University considers research options in the fall


Daily file photo by Evan Robinson-Johnson

The Technological Institute. Northwestern hosted its EXCEL Scholars program for McCormick freshmen virtually this summer.

Yonjoo Seo, Reporter

Northwestern faculty and administrators discussed plans to increase laboratory access for research on the Evanston and Chicago campuses during Thursday’s Return to Campus Discussion Series webinar.

The University is in its fourth step of its Phased Return to Campus, and has been carefully observing the increased activity on campus and considering expanding in-person options. Only authorized faculty and staff, graduate students and researchers are currently allowed to return to campus. Limited laboratory research was allowed on campus Spring Quarter and has gradually increased during each stage with social distancing and mask requirements among the enforced safety protocols.

Vice President for Research Milan Mrksich said the early stages of reopening research laboratories have gone well and people have complied with social distancing guidelines and personal protective equipment requirements, along with following the individual lab plans.

Some graduate and postdoctorate researchers had previously voiced concerns at a Graduate Leadership and Advocacy Council meeting and in a survey, saying they felt unsafe returning to the labs and feared retribution for voicing their concerns. Mrksich said in the webinar that primary investigators and managers were not allowed to pressure researchers to return, and any complaints would be handled by a central office with no direct affiliations to their supervisors.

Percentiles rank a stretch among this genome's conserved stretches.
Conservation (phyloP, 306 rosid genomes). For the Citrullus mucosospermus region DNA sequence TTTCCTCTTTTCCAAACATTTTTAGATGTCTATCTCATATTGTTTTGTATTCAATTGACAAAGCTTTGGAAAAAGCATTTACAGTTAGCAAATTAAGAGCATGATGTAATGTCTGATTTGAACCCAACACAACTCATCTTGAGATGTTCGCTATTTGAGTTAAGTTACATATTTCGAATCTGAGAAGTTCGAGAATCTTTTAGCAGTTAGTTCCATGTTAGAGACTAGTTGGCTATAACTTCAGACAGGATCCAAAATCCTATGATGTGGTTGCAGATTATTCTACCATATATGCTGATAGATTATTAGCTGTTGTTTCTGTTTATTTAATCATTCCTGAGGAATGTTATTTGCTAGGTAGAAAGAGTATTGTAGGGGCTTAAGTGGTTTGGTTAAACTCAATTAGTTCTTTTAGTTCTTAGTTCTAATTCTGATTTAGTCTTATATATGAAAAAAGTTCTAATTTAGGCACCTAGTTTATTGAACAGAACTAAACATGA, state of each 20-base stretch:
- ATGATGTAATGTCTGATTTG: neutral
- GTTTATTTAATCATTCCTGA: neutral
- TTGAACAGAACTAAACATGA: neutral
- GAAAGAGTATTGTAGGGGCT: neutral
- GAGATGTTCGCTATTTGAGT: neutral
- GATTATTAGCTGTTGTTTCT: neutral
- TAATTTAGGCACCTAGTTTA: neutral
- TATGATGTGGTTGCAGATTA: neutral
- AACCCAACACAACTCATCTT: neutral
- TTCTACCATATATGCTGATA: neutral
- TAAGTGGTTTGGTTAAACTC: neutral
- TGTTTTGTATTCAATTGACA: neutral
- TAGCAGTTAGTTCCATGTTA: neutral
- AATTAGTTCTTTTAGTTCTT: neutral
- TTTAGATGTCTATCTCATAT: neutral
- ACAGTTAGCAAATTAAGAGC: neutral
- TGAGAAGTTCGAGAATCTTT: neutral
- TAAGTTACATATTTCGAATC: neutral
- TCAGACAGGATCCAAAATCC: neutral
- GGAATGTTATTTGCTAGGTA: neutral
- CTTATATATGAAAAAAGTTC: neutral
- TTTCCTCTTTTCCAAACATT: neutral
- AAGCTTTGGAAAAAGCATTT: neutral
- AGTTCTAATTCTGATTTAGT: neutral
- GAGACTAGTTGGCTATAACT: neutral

“We will consider increasing the number of people that can be in a lab, as we did in July, after we make some adjustments,” Mrksich said. “Eighty-five percent of the lab research population is pretty much operating normally, in the sense that they have got access to the labs.”

Although the libraries remain closed, Kelly Mayo, interim dean of The Graduate School, said there are opportunities for curb-side pickup and scanning services, along with the University’s extensive digital resources and research consultations.

In addition, Mayo said one change for Fall Quarter is undergraduates will be able to conduct independent study research in laboratories with permission.

“We recognize that the research experiences for undergraduates are really, really important both for the students and for the labs that they’re working with,” Mrksich said. “And it was hard for us in June, as we got started again, to not include undergraduates.”

The University is planning to conduct daily COVID-19 tests, opening a testing site on the Evanston Campus on Monday and in Chicago on Aug. 27, said Luke Figora, senior associate vice president and chief risk and compliance officer.

Some of the plans for testing weren’t even considered a month ago, Mrksich said, and the University is looking at this situation daily to evaluate what resources are available.

Associate Vice President of Research Richard D’Aquila said researchers on both campuses pivoted and jumped right into addressing the global challenge, evaluating convalescent plasma treatment options and contributing to clinical trials among other studies.

“The goal is reactivating (research) as much as we can but still doing it in a way that minimizes risk of transmission,” Mrksich said. “We’ll keep looking and evaluating and working with the public health experts and others to try to make the best decisions.”

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